Dear Mr. Morrison:
We've never met, but I know you by name and reputation. I would like to offer advice on how you preserve the latter.
Most lawyers I know think politics doesn't play in law enforcement. Sure, they know your office issued a subpoena without Attorney General Eric Holder's authorization trying to force disclosure of all visitors to a left-wing media website. Sure, they know you were appointed by Michael Mukasey, the Republican Attorney General under Republican George Bush. And, sure, they know whoever takes over for you will be appointed by Barak Obama (if the Republicans in the Senate will start confirming people in Indiana).
But we generally haven't countenanced politics influencing the handling of a specific case, with Gore v. Bush being a pretty huge exception
Unfortunately, this perception took a hit when Alberto Gonzales (a/k/a "Karl Rove's lackey") started firing career professionals like yourself for not aggressively prosecuting Democratic office holders.
As you probably know, the general public is more cynical than lawyers. (I know. How could this be possible?!?)
Accordingly, when things happen in a case that aren't explained well, a lot of people start to speculate wildly. I'm of the opinion (in large part because of Gonzalez) that you don't have to be an X-Files fanboy and wear tinfoil on your head to accept that there are people with formidable spheres of influence who might subtly sway how a case moves forward behind the scenes.
Mr. Morrison, you can assuage the conspiratorial angst just by filling in some knowledge gaps.
Here's all the public knows. On November 24, 2009, you filed a complaint seizing Tim Durham's assets. Six days later, you filed a motion dismissing the forfeiture complaint. Your office's explanation was that Durham's assets would not "dissipate."
You should clarify what you mean and explain generically what you learned in those critical six days. "Dissipate" in the traditional legal sense is synonymous with "to waste."
Durham may be so leveraged on his home and cars that he cannot sell anything because he couldn't convey clear title without retiring the liens/mortgages/loans first. But how can he not waste (or otherwise hide) money in bank accounts? Also, while this is not my field, aren't security interests created all the time with general descriptions, such as "accounts receivable, inventories," etc.? What would stop Durham from selling some art, jewelry, or other home furnishings on the sneaky sneak then making the money "disappear" into the friends' bank accounts or safe deposit boxes in Liechtenstein?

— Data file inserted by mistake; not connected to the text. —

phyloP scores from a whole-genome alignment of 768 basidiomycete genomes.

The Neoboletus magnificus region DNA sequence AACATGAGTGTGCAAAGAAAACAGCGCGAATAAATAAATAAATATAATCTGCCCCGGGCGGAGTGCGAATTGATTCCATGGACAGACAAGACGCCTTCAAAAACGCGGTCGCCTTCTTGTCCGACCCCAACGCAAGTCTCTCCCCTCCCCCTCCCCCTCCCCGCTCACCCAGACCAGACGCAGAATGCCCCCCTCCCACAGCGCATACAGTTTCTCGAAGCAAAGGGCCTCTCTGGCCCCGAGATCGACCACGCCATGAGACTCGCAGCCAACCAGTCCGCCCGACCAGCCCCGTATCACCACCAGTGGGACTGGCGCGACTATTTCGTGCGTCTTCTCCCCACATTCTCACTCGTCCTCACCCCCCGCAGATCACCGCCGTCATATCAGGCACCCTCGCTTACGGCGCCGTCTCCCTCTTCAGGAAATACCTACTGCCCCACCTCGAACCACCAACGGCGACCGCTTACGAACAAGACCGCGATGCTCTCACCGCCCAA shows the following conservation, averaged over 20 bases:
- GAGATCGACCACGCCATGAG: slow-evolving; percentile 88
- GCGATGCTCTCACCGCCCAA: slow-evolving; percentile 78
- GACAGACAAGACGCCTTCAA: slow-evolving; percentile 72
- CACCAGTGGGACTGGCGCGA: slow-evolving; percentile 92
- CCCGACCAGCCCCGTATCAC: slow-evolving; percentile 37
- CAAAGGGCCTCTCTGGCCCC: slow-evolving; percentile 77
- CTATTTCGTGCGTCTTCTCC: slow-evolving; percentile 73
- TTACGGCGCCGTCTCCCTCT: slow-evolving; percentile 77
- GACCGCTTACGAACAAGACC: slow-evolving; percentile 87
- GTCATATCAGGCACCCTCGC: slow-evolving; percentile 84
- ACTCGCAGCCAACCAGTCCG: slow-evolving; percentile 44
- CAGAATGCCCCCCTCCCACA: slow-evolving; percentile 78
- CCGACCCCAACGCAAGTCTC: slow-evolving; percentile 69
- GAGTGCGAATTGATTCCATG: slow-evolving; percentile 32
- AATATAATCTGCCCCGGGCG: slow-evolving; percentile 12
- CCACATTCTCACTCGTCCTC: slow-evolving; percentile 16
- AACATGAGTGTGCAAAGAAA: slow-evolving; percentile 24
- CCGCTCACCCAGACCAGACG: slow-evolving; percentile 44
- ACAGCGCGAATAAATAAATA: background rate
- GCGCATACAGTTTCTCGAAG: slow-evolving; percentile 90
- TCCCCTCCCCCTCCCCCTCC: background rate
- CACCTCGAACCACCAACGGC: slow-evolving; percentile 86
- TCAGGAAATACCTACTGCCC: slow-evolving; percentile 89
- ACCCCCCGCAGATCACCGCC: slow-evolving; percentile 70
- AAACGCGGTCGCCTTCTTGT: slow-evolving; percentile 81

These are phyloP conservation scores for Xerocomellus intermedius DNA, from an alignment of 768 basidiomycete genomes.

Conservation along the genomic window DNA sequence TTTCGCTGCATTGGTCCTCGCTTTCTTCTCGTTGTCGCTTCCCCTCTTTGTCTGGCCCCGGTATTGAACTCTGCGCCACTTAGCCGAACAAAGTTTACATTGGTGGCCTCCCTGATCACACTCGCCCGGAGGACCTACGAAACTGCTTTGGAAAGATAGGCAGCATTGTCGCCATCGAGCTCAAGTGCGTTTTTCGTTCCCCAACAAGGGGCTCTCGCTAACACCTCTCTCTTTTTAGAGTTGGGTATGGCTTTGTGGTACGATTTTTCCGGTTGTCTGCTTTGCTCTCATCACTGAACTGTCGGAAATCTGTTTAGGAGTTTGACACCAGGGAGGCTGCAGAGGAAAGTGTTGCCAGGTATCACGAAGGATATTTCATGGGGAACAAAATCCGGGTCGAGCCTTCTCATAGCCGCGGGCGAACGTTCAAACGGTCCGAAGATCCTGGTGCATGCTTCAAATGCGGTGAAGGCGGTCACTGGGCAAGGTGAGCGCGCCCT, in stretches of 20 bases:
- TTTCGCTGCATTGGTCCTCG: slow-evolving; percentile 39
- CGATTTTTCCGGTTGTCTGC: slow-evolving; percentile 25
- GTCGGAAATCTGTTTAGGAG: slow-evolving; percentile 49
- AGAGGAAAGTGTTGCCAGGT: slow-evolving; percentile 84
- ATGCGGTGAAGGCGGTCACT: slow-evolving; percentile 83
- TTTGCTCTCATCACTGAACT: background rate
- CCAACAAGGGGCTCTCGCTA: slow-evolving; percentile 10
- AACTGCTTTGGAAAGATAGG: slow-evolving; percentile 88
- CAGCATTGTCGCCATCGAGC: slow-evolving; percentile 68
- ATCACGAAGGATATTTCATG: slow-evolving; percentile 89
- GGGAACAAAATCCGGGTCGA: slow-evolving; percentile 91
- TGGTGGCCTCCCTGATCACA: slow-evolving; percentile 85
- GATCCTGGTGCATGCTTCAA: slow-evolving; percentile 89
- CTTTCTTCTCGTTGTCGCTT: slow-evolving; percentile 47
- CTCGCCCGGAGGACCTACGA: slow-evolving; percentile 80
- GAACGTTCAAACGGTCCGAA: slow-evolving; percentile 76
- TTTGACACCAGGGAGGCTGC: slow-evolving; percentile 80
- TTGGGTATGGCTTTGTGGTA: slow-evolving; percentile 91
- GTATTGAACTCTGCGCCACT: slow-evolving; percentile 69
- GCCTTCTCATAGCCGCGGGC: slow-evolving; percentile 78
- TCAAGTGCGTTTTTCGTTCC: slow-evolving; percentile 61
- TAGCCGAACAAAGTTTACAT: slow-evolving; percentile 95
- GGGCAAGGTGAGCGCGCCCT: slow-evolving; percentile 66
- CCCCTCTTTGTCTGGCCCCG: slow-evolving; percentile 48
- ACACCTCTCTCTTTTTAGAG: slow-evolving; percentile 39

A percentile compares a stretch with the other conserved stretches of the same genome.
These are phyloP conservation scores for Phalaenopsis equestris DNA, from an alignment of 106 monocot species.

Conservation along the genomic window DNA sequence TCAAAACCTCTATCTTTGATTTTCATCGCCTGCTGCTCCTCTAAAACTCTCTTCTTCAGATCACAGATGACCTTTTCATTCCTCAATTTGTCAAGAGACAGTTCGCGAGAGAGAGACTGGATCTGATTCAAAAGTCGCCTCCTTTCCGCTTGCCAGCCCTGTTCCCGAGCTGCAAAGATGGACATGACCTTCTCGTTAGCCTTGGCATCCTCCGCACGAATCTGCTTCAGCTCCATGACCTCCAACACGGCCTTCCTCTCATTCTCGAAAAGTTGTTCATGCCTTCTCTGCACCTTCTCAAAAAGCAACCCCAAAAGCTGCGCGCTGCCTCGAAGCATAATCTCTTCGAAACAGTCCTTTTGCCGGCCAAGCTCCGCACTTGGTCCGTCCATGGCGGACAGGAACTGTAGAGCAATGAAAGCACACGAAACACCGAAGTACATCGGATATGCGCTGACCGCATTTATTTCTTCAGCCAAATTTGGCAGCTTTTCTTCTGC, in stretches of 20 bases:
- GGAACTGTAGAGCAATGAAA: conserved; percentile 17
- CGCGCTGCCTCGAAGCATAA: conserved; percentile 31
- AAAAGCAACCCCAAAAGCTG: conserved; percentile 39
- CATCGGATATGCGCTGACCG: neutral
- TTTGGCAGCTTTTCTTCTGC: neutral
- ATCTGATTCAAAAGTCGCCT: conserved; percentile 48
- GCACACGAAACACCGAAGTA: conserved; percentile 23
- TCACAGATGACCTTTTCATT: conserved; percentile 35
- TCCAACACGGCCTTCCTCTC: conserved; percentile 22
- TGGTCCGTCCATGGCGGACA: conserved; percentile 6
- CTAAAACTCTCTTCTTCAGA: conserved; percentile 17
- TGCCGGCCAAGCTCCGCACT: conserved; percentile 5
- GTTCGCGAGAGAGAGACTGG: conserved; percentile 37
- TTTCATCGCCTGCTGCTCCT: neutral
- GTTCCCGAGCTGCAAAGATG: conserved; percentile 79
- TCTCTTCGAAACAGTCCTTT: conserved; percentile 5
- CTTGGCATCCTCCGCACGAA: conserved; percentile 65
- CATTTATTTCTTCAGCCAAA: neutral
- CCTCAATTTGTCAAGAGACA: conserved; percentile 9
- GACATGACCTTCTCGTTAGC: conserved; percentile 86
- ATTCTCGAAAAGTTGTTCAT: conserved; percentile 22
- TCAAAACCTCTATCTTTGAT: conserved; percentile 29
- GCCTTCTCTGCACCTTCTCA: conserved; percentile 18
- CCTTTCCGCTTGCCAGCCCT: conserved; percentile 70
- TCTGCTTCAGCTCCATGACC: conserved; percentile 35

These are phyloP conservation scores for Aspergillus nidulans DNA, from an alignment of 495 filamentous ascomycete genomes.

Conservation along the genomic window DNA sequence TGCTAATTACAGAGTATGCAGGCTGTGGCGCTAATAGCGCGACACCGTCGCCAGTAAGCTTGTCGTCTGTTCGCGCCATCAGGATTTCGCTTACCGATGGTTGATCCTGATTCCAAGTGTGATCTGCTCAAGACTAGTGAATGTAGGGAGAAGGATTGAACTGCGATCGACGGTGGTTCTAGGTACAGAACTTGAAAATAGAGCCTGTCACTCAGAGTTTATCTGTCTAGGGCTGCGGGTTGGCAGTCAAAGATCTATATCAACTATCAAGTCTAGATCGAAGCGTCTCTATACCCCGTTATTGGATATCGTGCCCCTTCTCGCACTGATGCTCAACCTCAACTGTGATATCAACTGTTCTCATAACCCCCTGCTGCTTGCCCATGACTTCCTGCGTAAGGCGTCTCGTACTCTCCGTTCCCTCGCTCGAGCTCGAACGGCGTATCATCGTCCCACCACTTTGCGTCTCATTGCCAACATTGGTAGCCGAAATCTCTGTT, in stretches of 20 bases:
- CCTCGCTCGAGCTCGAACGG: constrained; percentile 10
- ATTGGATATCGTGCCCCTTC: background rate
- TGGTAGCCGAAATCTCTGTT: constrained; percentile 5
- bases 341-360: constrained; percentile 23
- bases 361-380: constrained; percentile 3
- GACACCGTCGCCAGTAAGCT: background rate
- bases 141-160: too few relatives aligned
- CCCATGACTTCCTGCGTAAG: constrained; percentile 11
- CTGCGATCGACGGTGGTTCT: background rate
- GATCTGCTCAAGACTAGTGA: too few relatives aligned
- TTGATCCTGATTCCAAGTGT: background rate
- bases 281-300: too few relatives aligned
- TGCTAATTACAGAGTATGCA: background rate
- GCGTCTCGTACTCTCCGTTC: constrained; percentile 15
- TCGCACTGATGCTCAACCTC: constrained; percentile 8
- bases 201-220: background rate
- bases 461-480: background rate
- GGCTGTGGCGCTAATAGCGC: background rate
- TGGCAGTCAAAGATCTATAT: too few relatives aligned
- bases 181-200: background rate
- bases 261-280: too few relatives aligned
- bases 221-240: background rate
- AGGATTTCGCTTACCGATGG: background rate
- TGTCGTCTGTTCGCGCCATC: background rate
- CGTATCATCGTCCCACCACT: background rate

I ask because today it was a buyer's bonanza for Fair Financial co-owner, Jim Cochran. I am not making this up. He is having an everything must go sale at his home at 298 Mooring Line Drive, Naples, Florida, and the sale is going splendidly! Cochran's Bentley sold for $135,000 in the first five minutes, and a couch went for $2,500. Check out some of this nice stuff:
In short, Mr. Morrison, if Durham ends up paying people pennies on the dollar, you'll be questioned for not doing more, in particular, when Congressman Jon Boccieri (D-OH 16th) has again asked you to help freeze all of Fair Finance, Cochran, and Durham assets.
Why aren't you listening? Why aren't you speaking? Why aren't you indicting?
Yes, we know there are restrictions about how specific you can get regarding an ongoing investigation, but when you say absolutely nothing, you leave a vacuum that makes people fill in gaps with conjecture of nefariousness.
How about this idea for a "The Firm"-type novel? A midwestern Governor (who we'll call Ditch Maniels) with massive financial ties to a Ponzi-scheme operator, sees his bid to be President hanging in the balance. He confides his worries to his sister, who we'll call Deborah Maniels, a former U.S. attorney before she went to the Department of Justice in D.C. Using her old contacts, Deborah gets the investigation stalled. Somewhere along the way, somebody gets shoved down an elevator shaft or dies in a freak escalator accident.
Do I think seriously think something like that happened? Not a chance. I'm being facetious. But I have the luxury of being a lawyer. I promise you there are people wondering who called in what favors to create a 180 in six days. Help put their fears to rest, Mr. Morrison.
(Send me your best conspiracy theories involving a local politico, and I'll print the winner's entry and give him or her a free annual membership to iPOPA).
Have a great weekend, friends!
Friday, January 15, 2010
Dear Mr. Morrison: